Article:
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A guide to home automation

Tue, 08/12/2014 - 12:12

As the world becomes increasingly technology-driven and gadget-reliant, it only makes sense to find a way to gain greater control of your devices. Although some people shy away from the smart house movement out of a desire for simple living, home automation certainly serves a purpose. Find out why people make the switch, what you need to do so and what one major company is working toward.The reasoning behind home automation

According to Bitwise Controls, there are four major benefits to automating your home. First of all, the command you have over appliances can save energy and money. By programming your radiant heat thermostat to activate and maintain the system, you can heat your home more efficiently. As a result, utility bills can begin to dwindle. You could also deactivate all of the appliances that are plugged in during the workday, eliminating the subsequent electricity use that people don't often consider.With an automated home that can be controlled remotely, there will much less to worry about when you're not around. Many systems allow users to check up on the commands using a smartphone or computer. Others will even send text message alerts if anything seems out of place, like a light left on or a door left unlocked.Finally, home automation can save time by grouping tasks and simplifying processes. While turning lights on and off, brewing a pot of coffee and adjusting the thermostat take just a few seconds each, BitWise said the saved time will add up. With an automated system, you no longer need multiple remotes or complicated explanations. Using just one system to run all of the home's electronics means everyone in the family can learn how to control the activity. Additionally, people might use appliances and gadgets more often when they are so easily accessible.Basic necessary supplies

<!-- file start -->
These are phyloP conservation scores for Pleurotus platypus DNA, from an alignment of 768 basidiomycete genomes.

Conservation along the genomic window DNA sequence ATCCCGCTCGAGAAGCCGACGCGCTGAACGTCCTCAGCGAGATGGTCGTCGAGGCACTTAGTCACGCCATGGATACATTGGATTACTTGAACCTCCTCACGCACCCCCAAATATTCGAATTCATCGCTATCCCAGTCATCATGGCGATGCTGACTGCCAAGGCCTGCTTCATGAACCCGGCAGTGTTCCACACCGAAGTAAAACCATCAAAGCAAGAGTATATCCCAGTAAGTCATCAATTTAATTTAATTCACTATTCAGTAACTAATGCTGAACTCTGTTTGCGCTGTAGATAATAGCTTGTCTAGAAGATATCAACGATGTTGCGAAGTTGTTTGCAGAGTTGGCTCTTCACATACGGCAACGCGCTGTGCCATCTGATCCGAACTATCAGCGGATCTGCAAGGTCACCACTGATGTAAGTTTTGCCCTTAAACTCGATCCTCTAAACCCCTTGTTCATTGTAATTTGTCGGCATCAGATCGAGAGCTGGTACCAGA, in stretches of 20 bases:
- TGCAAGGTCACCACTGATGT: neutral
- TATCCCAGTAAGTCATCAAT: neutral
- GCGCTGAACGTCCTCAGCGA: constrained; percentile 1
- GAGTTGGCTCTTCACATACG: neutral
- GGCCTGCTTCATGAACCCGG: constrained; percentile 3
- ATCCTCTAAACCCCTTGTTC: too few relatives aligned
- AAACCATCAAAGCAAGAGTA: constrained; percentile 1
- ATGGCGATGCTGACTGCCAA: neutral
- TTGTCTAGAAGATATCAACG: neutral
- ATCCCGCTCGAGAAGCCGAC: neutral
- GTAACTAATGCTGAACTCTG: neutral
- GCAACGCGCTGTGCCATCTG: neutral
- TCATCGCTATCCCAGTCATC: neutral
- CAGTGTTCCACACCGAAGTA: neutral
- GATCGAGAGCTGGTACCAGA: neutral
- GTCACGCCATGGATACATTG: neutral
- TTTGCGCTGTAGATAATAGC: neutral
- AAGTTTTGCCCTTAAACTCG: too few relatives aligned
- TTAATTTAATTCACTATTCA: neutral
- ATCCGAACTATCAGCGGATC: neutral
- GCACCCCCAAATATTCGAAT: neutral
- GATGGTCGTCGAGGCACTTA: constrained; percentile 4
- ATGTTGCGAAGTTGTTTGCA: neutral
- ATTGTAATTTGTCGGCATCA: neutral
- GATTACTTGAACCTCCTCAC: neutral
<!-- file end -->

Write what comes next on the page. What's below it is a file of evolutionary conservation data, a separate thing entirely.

PCWorld described the three baseline products you need to begin a home automation project: a computer, automation-aware devices and specific software. The source compared the concept of a computer running automation software to the mind of your smart home. Because the house's brain should always be running, it was suggested that you invest in an always-on system or server that will keep the computer awake and functioning, regardless of inactivity. At this stage in the game, almost anything that runs on electricity can be outfitted for automation-awareness, from kitchen appliances to heated floor systems. To make the system work, you need to use a type of power-line technology or wireless program to help the devices communicate. You can even use multiple types of technology on one system, though your PC will need interface software for each. Apple's future program

At Apple's World Wide Developer's Conference in June, the tech giant announced the addition of the HomeKit system to the upcoming iOS8 operating system. Although it didn't show any hardware, according to Mashable, developers can currently test their apps using the software. A handful of sponsors who have already adapted to work well with HomeKit were announced, including Philips and Haier. HomeKit works using a series of names for various rooms and gadgets that can be automated. It can connect to multiple homes, each of which you must give a name, then delves into specific areas and devices. Once you name a room, HomeKit will identify appliances that can be automated using the software. After you name the items that should be automated, you can enter control settings such as on and off, or high and low. There's a group setting so you can control all of your lights at once, or set a morning routine for several appliances such as a coffee pot, lights, music and blinds. 

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